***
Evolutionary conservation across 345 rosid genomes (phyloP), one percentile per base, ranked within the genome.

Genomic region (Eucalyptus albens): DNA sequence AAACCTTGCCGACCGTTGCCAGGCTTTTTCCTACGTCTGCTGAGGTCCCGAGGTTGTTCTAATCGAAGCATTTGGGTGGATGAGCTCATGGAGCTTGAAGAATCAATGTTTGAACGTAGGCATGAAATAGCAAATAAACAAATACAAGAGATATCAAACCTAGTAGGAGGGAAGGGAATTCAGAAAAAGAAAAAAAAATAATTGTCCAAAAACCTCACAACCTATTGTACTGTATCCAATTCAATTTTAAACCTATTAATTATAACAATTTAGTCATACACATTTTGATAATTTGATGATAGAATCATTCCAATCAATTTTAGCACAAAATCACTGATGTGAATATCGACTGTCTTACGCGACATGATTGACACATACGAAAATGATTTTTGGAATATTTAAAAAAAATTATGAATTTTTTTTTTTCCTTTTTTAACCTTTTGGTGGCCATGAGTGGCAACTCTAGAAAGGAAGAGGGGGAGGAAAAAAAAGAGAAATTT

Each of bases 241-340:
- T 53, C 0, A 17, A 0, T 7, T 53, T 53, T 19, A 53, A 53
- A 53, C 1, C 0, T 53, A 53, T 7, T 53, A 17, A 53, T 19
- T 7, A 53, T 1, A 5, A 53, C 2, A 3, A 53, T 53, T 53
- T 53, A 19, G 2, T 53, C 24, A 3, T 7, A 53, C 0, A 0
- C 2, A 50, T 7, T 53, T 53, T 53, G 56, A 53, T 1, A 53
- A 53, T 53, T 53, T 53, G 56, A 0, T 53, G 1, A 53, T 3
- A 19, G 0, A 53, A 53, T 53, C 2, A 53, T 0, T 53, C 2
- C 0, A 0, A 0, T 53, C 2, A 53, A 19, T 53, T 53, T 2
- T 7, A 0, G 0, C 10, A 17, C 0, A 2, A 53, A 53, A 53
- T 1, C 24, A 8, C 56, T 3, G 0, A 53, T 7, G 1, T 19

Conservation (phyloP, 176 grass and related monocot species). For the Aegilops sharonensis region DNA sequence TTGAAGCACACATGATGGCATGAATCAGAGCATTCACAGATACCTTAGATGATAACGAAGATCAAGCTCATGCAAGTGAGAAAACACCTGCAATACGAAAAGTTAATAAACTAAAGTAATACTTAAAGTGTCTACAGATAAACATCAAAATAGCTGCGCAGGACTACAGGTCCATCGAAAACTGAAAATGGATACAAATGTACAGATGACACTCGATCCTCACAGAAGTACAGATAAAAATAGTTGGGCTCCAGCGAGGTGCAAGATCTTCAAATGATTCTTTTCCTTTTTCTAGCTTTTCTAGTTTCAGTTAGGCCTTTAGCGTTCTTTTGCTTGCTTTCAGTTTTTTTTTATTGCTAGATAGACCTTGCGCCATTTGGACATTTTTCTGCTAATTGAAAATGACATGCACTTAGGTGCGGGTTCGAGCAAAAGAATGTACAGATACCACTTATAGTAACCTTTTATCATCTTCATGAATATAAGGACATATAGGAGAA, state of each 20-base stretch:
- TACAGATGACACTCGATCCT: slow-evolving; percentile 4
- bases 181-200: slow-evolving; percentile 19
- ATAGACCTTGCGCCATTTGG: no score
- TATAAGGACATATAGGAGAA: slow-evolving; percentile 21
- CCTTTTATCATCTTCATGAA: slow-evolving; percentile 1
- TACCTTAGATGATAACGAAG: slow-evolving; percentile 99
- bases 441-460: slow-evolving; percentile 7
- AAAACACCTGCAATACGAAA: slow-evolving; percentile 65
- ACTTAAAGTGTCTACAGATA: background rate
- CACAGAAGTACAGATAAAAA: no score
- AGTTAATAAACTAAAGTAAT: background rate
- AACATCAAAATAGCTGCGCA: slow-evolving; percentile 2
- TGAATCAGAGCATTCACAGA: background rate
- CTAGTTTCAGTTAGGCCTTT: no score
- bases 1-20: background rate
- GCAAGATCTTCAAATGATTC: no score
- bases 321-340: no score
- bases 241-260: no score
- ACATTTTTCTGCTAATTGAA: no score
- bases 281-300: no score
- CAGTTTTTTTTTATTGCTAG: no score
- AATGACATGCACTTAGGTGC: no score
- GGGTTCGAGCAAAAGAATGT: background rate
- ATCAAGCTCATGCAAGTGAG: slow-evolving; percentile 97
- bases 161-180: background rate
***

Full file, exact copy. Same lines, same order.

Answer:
Evolutionary conservation across 345 rosid genomes (phyloP), one percentile per base, ranked within the genome.

Genomic region (Eucalyptus albens): DNA sequence AAACCTTGCCGACCGTTGCCAGGCTTTTTCCTACGTCTGCTGAGGTCCCGAGGTTGTTCTAATCGAAGCATTTGGGTGGATGAGCTCATGGAGCTTGAAGAATCAATGTTTGAACGTAGGCATGAAATAGCAAATAAACAAATACAAGAGATATCAAACCTAGTAGGAGGGAAGGGAATTCAGAAAAAGAAAAAAAAATAATTGTCCAAAAACCTCACAACCTATTGTACTGTATCCAATTCAATTTTAAACCTATTAATTATAACAATTTAGTCATACACATTTTGATAATTTGATGATAGAATCATTCCAATCAATTTTAGCACAAAATCACTGATGTGAATATCGACTGTCTTACGCGACATGATTGACACATACGAAAATGATTTTTGGAATATTTAAAAAAAATTATGAATTTTTTTTTTTCCTTTTTTAACCTTTTGGTGGCCATGAGTGGCAACTCTAGAAAGGAAGAGGGGGAGGAAAAAAAAGAGAAATTT

Each of bases 241-340:
- T 53, C 0, A 17, A 0, T 7, T 53, T 53, T 19, A 53, A 53
- A 53, C 1, C 0, T 53, A 53, T 7, T 53, A 17, A 53, T 19
- T 7, A 53, T 1, A 5, A 53, C 2, A 3, A 53, T 53, T 53
- T 53, A 19, G 2, T 53, C 24, A 3, T 7, A 53, C 0, A 0
- C 2, A 50, T 7, T 53, T 53, T 53, G 56, A 53, T 1, A 53
- A 53, T 53, T 53, T 53, G 56, A 0, T 53, G 1, A 53, T 3
- A 19, G 0, A 53, A 53, T 53, C 2, A 53, T 0, T 53, C 2
- C 0, A 0, A 0, T 53, C 2, A 53, A 19, T 53, T 53, T 2
- T 7, A 0, G 0, C 10, A 17, C 0, A 2, A 53, A 53, A 53
- T 1, C 24, A 8, C 56, T 3, G 0, A 53, T 7, G 1, T 19

Conservation (phyloP, 176 grass and related monocot species). For the Aegilops sharonensis region DNA sequence TTGAAGCACACATGATGGCATGAATCAGAGCATTCACAGATACCTTAGATGATAACGAAGATCAAGCTCATGCAAGTGAGAAAACACCTGCAATACGAAAAGTTAATAAACTAAAGTAATACTTAAAGTGTCTACAGATAAACATCAAAATAGCTGCGCAGGACTACAGGTCCATCGAAAACTGAAAATGGATACAAATGTACAGATGACACTCGATCCTCACAGAAGTACAGATAAAAATAGTTGGGCTCCAGCGAGGTGCAAGATCTTCAAATGATTCTTTTCCTTTTTCTAGCTTTTCTAGTTTCAGTTAGGCCTTTAGCGTTCTTTTGCTTGCTTTCAGTTTTTTTTTATTGCTAGATAGACCTTGCGCCATTTGGACATTTTTCTGCTAATTGAAAATGACATGCACTTAGGTGCGGGTTCGAGCAAAAGAATGTACAGATACCACTTATAGTAACCTTTTATCATCTTCATGAATATAAGGACATATAGGAGAA, state of each 20-base stretch:
- TACAGATGACACTCGATCCT: slow-evolving; percentile 4
- bases 181-200: slow-evolving; percentile 19
- ATAGACCTTGCGCCATTTGG: no score
- TATAAGGACATATAGGAGAA: slow-evolving; percentile 21
- CCTTTTATCATCTTCATGAA: slow-evolving; percentile 1
- TACCTTAGATGATAACGAAG: slow-evolving; percentile 99
- bases 441-460: slow-evolving; percentile 7
- AAAACACCTGCAATACGAAA: slow-evolving; percentile 65
- ACTTAAAGTGTCTACAGATA: background rate
- CACAGAAGTACAGATAAAAA: no score
- AGTTAATAAACTAAAGTAAT: background rate
- AACATCAAAATAGCTGCGCA: slow-evolving; percentile 2
- TGAATCAGAGCATTCACAGA: background rate
- CTAGTTTCAGTTAGGCCTTT: no score
- bases 1-20: background rate
- GCAAGATCTTCAAATGATTC: no score
- bases 321-340: no score
- bases 241-260: no score
- ACATTTTTCTGCTAATTGAA: no score
- bases 281-300: no score
- CAGTTTTTTTTTATTGCTAG: no score
- AATGACATGCACTTAGGTGC: no score
- GGGTTCGAGCAAAAGAATGT: background rate
- ATCAAGCTCATGCAAGTGAG: slow-evolving; percentile 97
- bases 161-180: background rate